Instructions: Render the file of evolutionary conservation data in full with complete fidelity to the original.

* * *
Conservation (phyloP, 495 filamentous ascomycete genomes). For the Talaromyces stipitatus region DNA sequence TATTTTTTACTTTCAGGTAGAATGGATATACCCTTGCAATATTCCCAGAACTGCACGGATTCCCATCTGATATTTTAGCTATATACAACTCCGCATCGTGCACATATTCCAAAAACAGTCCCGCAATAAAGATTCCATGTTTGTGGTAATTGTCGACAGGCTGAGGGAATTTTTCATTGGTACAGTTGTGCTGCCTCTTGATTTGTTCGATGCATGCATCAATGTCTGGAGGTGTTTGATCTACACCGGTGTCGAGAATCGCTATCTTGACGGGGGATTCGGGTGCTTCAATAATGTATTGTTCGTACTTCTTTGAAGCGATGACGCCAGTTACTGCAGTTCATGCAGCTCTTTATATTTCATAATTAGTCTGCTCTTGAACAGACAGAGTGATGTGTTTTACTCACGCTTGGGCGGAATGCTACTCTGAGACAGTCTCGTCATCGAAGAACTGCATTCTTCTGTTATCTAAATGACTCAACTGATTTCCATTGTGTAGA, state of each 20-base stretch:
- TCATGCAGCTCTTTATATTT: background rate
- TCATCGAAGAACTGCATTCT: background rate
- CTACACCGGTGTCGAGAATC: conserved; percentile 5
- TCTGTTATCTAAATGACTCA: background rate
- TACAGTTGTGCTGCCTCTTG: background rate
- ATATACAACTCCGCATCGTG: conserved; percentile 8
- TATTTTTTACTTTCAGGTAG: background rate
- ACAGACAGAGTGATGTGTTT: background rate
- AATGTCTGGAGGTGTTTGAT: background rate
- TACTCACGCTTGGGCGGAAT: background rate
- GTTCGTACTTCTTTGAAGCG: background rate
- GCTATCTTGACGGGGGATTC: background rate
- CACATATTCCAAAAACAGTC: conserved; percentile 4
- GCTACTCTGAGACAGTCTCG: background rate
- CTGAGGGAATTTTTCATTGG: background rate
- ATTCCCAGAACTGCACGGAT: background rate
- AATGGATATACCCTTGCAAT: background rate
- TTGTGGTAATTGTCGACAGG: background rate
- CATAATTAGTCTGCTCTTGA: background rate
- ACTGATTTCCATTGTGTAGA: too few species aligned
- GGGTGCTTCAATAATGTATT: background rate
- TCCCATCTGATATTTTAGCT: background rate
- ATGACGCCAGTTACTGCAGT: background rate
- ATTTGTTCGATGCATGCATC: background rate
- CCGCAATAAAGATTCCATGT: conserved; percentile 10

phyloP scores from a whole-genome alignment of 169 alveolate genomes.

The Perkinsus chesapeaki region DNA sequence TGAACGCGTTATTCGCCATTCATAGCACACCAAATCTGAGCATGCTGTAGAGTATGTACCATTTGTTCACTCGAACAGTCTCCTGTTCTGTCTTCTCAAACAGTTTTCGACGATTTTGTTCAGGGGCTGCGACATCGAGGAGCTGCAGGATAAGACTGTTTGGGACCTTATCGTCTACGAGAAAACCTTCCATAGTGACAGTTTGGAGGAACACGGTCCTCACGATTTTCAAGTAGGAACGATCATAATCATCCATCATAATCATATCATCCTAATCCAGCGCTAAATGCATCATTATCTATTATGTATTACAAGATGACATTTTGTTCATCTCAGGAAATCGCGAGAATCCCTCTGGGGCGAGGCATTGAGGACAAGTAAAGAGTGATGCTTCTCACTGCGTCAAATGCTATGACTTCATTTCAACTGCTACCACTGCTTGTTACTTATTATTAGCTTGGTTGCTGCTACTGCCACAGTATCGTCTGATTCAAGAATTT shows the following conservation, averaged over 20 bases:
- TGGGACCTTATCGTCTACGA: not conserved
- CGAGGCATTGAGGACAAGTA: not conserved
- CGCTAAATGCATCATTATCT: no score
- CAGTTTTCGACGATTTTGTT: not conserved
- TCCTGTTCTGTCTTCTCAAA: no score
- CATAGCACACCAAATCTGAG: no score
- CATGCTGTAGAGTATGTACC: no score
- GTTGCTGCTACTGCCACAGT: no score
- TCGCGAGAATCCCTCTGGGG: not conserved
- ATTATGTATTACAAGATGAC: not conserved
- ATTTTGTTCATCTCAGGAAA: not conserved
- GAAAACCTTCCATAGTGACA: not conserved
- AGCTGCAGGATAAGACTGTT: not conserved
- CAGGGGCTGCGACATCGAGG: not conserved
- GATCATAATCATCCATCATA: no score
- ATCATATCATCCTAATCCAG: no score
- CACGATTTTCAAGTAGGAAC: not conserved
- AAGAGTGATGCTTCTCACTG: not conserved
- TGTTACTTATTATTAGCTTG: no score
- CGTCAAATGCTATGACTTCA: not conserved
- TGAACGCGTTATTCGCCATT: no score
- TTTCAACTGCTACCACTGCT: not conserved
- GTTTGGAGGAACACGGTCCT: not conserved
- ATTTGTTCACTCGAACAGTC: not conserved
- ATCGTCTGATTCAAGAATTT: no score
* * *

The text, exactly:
Conservation (phyloP, 495 filamentous ascomycete genomes). For the Talaromyces stipitatus region DNA sequence TATTTTTTACTTTCAGGTAGAATGGATATACCCTTGCAATATTCCCAGAACTGCACGGATTCCCATCTGATATTTTAGCTATATACAACTCCGCATCGTGCACATATTCCAAAAACAGTCCCGCAATAAAGATTCCATGTTTGTGGTAATTGTCGACAGGCTGAGGGAATTTTTCATTGGTACAGTTGTGCTGCCTCTTGATTTGTTCGATGCATGCATCAATGTCTGGAGGTGTTTGATCTACACCGGTGTCGAGAATCGCTATCTTGACGGGGGATTCGGGTGCTTCAATAATGTATTGTTCGTACTTCTTTGAAGCGATGACGCCAGTTACTGCAGTTCATGCAGCTCTTTATATTTCATAATTAGTCTGCTCTTGAACAGACAGAGTGATGTGTTTTACTCACGCTTGGGCGGAATGCTACTCTGAGACAGTCTCGTCATCGAAGAACTGCATTCTTCTGTTATCTAAATGACTCAACTGATTTCCATTGTGTAGA, state of each 20-base stretch:
- TCATGCAGCTCTTTATATTT: background rate
- TCATCGAAGAACTGCATTCT: background rate
- CTACACCGGTGTCGAGAATC: conserved; percentile 5
- TCTGTTATCTAAATGACTCA: background rate
- TACAGTTGTGCTGCCTCTTG: background rate
- ATATACAACTCCGCATCGTG: conserved; percentile 8
- TATTTTTTACTTTCAGGTAG: background rate
- ACAGACAGAGTGATGTGTTT: background rate
- AATGTCTGGAGGTGTTTGAT: background rate
- TACTCACGCTTGGGCGGAAT: background rate
- GTTCGTACTTCTTTGAAGCG: background rate
- GCTATCTTGACGGGGGATTC: background rate
- CACATATTCCAAAAACAGTC: conserved; percentile 4
- GCTACTCTGAGACAGTCTCG: background rate
- CTGAGGGAATTTTTCATTGG: background rate
- ATTCCCAGAACTGCACGGAT: background rate
- AATGGATATACCCTTGCAAT: background rate
- TTGTGGTAATTGTCGACAGG: background rate
- CATAATTAGTCTGCTCTTGA: background rate
- ACTGATTTCCATTGTGTAGA: too few species aligned
- GGGTGCTTCAATAATGTATT: background rate
- TCCCATCTGATATTTTAGCT: background rate
- ATGACGCCAGTTACTGCAGT: background rate
- ATTTGTTCGATGCATGCATC: background rate
- CCGCAATAAAGATTCCATGT: conserved; percentile 10

phyloP scores from a whole-genome alignment of 169 alveolate genomes.

The Perkinsus chesapeaki region DNA sequence TGAACGCGTTATTCGCCATTCATAGCACACCAAATCTGAGCATGCTGTAGAGTATGTACCATTTGTTCACTCGAACAGTCTCCTGTTCTGTCTTCTCAAACAGTTTTCGACGATTTTGTTCAGGGGCTGCGACATCGAGGAGCTGCAGGATAAGACTGTTTGGGACCTTATCGTCTACGAGAAAACCTTCCATAGTGACAGTTTGGAGGAACACGGTCCTCACGATTTTCAAGTAGGAACGATCATAATCATCCATCATAATCATATCATCCTAATCCAGCGCTAAATGCATCATTATCTATTATGTATTACAAGATGACATTTTGTTCATCTCAGGAAATCGCGAGAATCCCTCTGGGGCGAGGCATTGAGGACAAGTAAAGAGTGATGCTTCTCACTGCGTCAAATGCTATGACTTCATTTCAACTGCTACCACTGCTTGTTACTTATTATTAGCTTGGTTGCTGCTACTGCCACAGTATCGTCTGATTCAAGAATTT shows the following conservation, averaged over 20 bases:
- TGGGACCTTATCGTCTACGA: not conserved
- CGAGGCATTGAGGACAAGTA: not conserved
- CGCTAAATGCATCATTATCT: no score
- CAGTTTTCGACGATTTTGTT: not conserved
- TCCTGTTCTGTCTTCTCAAA: no score
- CATAGCACACCAAATCTGAG: no score
- CATGCTGTAGAGTATGTACC: no score
- GTTGCTGCTACTGCCACAGT: no score
- TCGCGAGAATCCCTCTGGGG: not conserved
- ATTATGTATTACAAGATGAC: not conserved
- ATTTTGTTCATCTCAGGAAA: not conserved
- GAAAACCTTCCATAGTGACA: not conserved
- AGCTGCAGGATAAGACTGTT: not conserved
- CAGGGGCTGCGACATCGAGG: not conserved
- GATCATAATCATCCATCATA: no score
- ATCATATCATCCTAATCCAG: no score
- CACGATTTTCAAGTAGGAAC: not conserved
- AAGAGTGATGCTTCTCACTG: not conserved
- TGTTACTTATTATTAGCTTG: no score
- CGTCAAATGCTATGACTTCA: not conserved
- TGAACGCGTTATTCGCCATT: no score
- TTTCAACTGCTACCACTGCT: not conserved
- GTTTGGAGGAACACGGTCCT: not conserved
- ATTTGTTCACTCGAACAGTC: not conserved
- ATCGTCTGATTCAAGAATTT: no score